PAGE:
Coronavirus: Tighter national rules considered for England by government

General view of a road that has been pedestrianised to encourage social distancing and outdoor dining in the city centre, amidst the coronavirus disease (COVID-19) pandemic, in Oxford, Britain Image copyright Reuters

New England-wide measures which could include shutting hospitality businesses are being considered by the government to slow a surge of coronavirus cases.

A short period of tighter restrictions – lasting a few weeks – could be announced in the next week, BBC political editor Laura Kuenssberg says.

Schools and most workplaces would be kept open during those weeks.

Health Secretary Matt Hancock has told the BBC the government is “prepared to do what it takes” against Covid-19.

The health secretary said there had been an “acceleration” in the number of coronavirus cases in the last couple of weeks, and the number of people admitted to hospital with coronavirus was doubling about every eight days.

He stressed it was “critical” that people followed social distancing guidelines and local lockdown rules, where they applied, to “avoid having to take serious further measures”.

The government was basing its decisions on the Office for National Statistics’ weekly infections survey about the spread of coronavirus in England and Wales, the health secretary said.

It is estimated that 59,800 people in the community in England had coronavirus in the week to 10 September – roughly one in 900 people.

That equated to about 6,000 new cases each day in England. The number of cases that had been picked up in official daily tests climbed from 1,940 to 2,919 during that week – suggesting more than half of all cases were still going undetected.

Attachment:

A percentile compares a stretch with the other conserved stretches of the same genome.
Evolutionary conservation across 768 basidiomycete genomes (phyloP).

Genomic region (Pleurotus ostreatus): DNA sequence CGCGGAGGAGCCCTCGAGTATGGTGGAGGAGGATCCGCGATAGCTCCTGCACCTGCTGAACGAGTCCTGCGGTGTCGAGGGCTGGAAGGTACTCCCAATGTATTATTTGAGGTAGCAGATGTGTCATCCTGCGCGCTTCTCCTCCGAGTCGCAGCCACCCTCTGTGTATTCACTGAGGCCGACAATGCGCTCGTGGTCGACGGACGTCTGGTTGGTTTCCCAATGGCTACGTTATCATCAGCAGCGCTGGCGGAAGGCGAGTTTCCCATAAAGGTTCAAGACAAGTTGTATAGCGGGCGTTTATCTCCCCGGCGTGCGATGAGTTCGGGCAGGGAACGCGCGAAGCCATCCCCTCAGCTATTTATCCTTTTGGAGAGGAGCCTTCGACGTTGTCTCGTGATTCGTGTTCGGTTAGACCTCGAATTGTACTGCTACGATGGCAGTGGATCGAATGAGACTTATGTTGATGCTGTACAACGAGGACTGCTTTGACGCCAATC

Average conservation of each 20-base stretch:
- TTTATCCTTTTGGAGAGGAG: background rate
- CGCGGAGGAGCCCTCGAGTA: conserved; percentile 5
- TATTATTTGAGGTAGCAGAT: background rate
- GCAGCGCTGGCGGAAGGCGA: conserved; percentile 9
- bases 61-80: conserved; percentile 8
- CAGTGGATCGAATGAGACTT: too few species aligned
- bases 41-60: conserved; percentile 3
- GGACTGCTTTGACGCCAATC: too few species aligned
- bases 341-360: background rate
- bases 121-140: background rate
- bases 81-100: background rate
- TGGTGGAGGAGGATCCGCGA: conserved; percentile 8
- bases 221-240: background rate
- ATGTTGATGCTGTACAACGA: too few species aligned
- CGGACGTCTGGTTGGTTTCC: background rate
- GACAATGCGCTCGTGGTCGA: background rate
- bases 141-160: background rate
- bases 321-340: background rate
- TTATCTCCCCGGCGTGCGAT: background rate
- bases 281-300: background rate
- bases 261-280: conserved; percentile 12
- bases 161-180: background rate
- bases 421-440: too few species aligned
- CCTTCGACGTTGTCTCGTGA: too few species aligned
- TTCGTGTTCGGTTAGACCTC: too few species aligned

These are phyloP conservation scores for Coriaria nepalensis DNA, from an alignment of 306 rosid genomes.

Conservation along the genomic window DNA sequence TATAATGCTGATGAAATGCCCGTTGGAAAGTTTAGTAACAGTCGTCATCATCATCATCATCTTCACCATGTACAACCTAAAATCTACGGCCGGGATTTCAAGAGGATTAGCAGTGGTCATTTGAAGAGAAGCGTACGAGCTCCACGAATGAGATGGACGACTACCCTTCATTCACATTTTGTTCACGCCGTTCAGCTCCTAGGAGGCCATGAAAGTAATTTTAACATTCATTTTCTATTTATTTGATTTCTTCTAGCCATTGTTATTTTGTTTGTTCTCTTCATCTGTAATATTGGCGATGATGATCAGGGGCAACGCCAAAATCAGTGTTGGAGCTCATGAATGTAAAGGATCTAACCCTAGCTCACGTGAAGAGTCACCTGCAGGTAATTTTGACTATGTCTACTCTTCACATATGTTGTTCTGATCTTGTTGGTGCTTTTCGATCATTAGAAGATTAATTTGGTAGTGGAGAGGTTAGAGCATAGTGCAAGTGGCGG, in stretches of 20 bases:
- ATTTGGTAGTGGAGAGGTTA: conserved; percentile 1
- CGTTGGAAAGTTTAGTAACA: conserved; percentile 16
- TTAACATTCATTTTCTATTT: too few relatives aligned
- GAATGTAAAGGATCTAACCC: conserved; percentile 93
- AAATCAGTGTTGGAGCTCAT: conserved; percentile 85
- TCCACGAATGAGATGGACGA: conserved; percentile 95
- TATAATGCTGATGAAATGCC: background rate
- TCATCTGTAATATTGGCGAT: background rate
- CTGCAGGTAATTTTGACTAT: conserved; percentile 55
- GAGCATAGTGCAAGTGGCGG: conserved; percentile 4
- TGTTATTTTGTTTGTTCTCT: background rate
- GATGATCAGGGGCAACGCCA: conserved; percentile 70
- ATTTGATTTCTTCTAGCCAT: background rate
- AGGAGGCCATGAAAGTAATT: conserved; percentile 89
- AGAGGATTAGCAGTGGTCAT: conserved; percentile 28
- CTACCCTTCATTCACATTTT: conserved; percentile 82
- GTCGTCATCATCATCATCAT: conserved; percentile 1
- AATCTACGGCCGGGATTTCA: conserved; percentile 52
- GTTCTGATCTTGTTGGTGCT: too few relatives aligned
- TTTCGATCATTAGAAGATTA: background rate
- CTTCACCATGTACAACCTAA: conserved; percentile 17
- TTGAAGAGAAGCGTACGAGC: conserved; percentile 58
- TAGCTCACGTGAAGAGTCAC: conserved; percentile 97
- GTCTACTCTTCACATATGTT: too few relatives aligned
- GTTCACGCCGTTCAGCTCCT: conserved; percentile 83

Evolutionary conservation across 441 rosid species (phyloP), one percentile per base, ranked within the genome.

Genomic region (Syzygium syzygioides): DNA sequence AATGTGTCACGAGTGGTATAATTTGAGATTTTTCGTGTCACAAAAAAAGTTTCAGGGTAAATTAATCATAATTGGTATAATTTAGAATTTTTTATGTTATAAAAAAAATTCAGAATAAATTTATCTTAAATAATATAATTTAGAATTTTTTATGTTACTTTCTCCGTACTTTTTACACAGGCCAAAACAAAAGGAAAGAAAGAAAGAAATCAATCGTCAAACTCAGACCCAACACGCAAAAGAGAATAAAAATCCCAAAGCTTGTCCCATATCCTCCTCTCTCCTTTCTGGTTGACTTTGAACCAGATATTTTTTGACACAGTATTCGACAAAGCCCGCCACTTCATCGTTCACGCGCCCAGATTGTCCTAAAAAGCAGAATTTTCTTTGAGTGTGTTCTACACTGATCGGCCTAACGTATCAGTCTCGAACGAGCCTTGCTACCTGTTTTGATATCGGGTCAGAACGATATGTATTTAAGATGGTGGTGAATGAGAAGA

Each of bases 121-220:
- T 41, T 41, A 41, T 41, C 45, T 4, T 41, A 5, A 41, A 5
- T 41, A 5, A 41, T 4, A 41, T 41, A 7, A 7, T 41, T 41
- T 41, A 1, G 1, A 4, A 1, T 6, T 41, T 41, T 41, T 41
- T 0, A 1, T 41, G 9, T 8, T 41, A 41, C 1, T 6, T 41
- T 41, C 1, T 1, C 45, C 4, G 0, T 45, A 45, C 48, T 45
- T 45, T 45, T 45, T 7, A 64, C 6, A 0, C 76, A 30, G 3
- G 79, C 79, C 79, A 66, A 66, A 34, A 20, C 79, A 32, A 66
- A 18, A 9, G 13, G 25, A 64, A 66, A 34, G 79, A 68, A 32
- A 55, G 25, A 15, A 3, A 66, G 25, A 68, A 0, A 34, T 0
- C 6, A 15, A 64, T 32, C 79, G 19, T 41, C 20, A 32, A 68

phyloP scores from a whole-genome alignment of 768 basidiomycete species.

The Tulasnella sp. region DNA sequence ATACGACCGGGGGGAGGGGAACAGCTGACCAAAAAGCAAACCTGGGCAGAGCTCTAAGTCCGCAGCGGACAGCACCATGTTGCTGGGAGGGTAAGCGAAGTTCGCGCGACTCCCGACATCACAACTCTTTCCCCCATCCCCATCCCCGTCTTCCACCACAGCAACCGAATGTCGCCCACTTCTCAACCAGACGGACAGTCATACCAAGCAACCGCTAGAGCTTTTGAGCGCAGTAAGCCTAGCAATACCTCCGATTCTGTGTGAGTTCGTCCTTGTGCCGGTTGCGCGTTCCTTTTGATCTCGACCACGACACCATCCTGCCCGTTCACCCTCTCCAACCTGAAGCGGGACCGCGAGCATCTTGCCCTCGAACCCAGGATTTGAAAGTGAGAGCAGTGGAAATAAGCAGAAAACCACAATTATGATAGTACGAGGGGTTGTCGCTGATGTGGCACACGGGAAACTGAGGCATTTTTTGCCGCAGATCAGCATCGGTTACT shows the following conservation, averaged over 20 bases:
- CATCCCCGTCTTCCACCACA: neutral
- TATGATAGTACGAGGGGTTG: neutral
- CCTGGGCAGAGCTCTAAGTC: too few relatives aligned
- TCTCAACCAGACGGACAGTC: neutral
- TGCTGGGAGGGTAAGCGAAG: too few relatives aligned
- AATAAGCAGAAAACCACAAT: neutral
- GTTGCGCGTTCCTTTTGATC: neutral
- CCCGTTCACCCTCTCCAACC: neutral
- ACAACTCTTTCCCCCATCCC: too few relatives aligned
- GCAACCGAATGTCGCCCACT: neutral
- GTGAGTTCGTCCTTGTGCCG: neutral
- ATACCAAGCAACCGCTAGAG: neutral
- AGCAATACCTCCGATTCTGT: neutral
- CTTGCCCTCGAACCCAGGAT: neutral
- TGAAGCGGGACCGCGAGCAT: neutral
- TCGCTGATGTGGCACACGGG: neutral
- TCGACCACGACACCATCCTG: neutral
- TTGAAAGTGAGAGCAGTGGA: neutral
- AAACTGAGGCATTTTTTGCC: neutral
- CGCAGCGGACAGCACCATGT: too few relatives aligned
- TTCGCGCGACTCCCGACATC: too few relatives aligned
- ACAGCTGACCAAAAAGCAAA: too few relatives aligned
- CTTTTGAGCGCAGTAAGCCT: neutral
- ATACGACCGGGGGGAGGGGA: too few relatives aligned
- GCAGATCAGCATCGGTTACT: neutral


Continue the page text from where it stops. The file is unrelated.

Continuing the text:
Scottish First Minister Nicola Sturgeon has said the next few days will be “critical” to avoid another full-scale lockdown in Scotland.

Ms Sturgeon, Welsh First Minister, Mark Drakeford, and Labour leader Sir Keir Starmer have all asked Boris Johnson for an emergency Cobra meeting to be called.

‘Circuit-break’

At a meeting on Wednesday night, the UK government’s chief scientific adviser and medical adviser forecast that there would be a significant number of deaths by the end of October if there were no further interventions.

The possible measures being discussed – described by the government as a “circuit-break” – include asking some hospitality businesses to close, or limiting the opening hours of some pubs and restaurants nationwide.

No final decisions have yet been reached on the next course of action.

Labour’s shadow health secretary Jonathan Ashworth has said it is “not surprising national restrictions are back on the table” since the UK’s testing system is “collapsing”.

Basic maths shows us how quickly coronavirus cases can, theoretically, soar.

Around 4,000 infections a day, doubling every eight days, would be 128,000 new daily cases by the end of October.

That is not guaranteed to happen, and a change in our behaviour, the “rule of six” or restrictions like those in north-east England could improve the situation.